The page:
MMO Gaming: Single Player vs. Multiplayer

MMO Gaming: Single player vs. Multiplayer

Why call it an MMO if you play by yourself?guild-wars-2

Now, this is something I have given some thought about throughout playing MMOs throughout the years. Between free-to-play and pay-to-play games, there has always been that question of if the MMOs of today are more of a single player game, or is it a MMO like it says it is?” I’m sure you have gotten this feeling when you have played your selected MMO for a while. But before we get into the subject, we must first know and understand what an MMO is. By definition, MMO is a Massively Multiplayer Online Game, in which players interact in a persistent world. As such, you’re supposed to speak with other people within the world and ban together to build strong relationships, and/or help with instances or PvP (Player Vs. Player). You would think that  the world these developers create would be crawling with people conversing with one another, but as I played over the years, while it is still a persistent world, it doesn’t seem to be a whole lot of interaction with people. A good portion of players will just keep to themselves and are off either farming for mats they need for crafting (understandable), or just doing quest on their own. One game that comes to mind is Guild Wars 2, where you could basically play through a good part of the story by yourself. While that was fine, what was really the point in doing that? Apart from some instances and PvP, you really could just play by yourself.

Now, there’s other games that are trying to bring back the real definition of an MMO, such as Age of Wushu by Snail Games. Not to sound bias, but they do have fair amount of features in which you need other people to progress through the game. They have one particular feature called “Team Practice”, in which you round up a group of 10 people to do a small mini game of command button presses to gain cultivation points towards your desired skill. Before this feature, I can’t even think of a game where other people around you were really vital in your growth within a game. Even with the crafting, you need to be friends with other crafters to upgrade your equipment. For example, if you wanted a single sword, the blacksmith makes the blade and the craftsman makes the handle, thus needing each other to make one item. That is just one of many examples but the point I’m trying to get at is that it represents interaction with other people, the mutliplayer aspect.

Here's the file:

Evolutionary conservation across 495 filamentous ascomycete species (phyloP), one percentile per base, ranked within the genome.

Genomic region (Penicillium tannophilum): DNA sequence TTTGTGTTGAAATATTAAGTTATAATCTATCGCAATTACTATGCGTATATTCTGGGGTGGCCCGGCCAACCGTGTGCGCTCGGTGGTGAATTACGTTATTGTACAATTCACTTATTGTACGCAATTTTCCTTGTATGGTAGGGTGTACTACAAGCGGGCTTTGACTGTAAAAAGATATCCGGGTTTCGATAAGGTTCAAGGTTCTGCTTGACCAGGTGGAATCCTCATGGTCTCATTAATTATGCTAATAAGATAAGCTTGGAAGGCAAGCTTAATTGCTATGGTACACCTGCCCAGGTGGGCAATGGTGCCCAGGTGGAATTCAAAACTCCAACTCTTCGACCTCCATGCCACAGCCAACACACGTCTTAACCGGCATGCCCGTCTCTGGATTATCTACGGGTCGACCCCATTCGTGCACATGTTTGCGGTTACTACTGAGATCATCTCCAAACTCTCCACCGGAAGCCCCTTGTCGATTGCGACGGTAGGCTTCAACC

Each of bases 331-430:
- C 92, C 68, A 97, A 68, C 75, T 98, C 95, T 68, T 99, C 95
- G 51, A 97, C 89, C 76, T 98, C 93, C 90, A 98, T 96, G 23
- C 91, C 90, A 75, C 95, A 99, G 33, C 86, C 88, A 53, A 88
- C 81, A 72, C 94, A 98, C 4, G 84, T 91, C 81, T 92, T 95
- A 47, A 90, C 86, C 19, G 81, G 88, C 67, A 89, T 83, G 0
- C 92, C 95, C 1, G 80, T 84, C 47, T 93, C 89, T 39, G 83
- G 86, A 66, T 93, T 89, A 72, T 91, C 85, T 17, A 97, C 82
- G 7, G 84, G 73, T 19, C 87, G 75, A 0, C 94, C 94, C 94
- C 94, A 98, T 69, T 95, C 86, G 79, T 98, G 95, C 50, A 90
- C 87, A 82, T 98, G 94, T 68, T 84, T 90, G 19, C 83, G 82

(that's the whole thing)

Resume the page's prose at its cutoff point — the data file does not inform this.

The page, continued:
Age of Wushu

The game is not without its flaws however, there are still many bugs that need to be fixed, such as the offline job bug, and some quest not being able to be completed. Albeit, in a closed Beta, still the issues must be addressed. Still, one doesn’t understand how the game deigns of MMOs change so much. The design went from  requiring a  party to get anything done to basically soloing nearly all the games content by themselves. This is even demonstrated on youtube where some players solo dungeons by themselves just to say they can do it. Perhaps it’s the player-base and people are accustomed to playing alone. But if that was the case, why would they play an MMO game if their sole intention was to play by themselves? Heck for that matter you could of played a single player game. Some players just like the fact of being around people, but still wanting to play alone. I myself was like that for a time until I saw more value in working together. It wasn’t that I can’t interact with other players, because people know online and and real life, I’m a very sociable person. However, it is the mentalities I can’t deal with so much, like the elitist ( People who reach a higher level than everyone else and suddenly above other people), Or people who stick to they clique and don’t converse with you because you aren’t their friends in real life.

Even with some of these gripes that I have, still.. It’s how the developers designed their game and how people treat the features. Companies are doing whatever they can to appease the large fan-bases that they have, and they change their game up for that occasion. Whatever makes them the most money, (because it is a business after all), is what they are going to do. Not everyone will like the decisions made, but whatever fills their pockets. But consider this, if you make your game as single-player experience for an MMO (*Cough* Star Wars: The Old Replublic *cough*), you really take the multiplayer aspect out and people will leave your game once they are no longer having fun. They did however have multiplayer aspects in the sense of, having their own set of dialogue, but it was really showing how individual characters would play out in that situation. At that point it would come down to content, but still, interaction brings longevity to your game. I guess it’s just a manner of preference, with some people liking to play MMOs with people around them but don’t interact with them unless needed. There are still people that like to make new friends/allies and really enhance the experience of the game. However, which kind of gameplay experience do you prefer in your MMOs?

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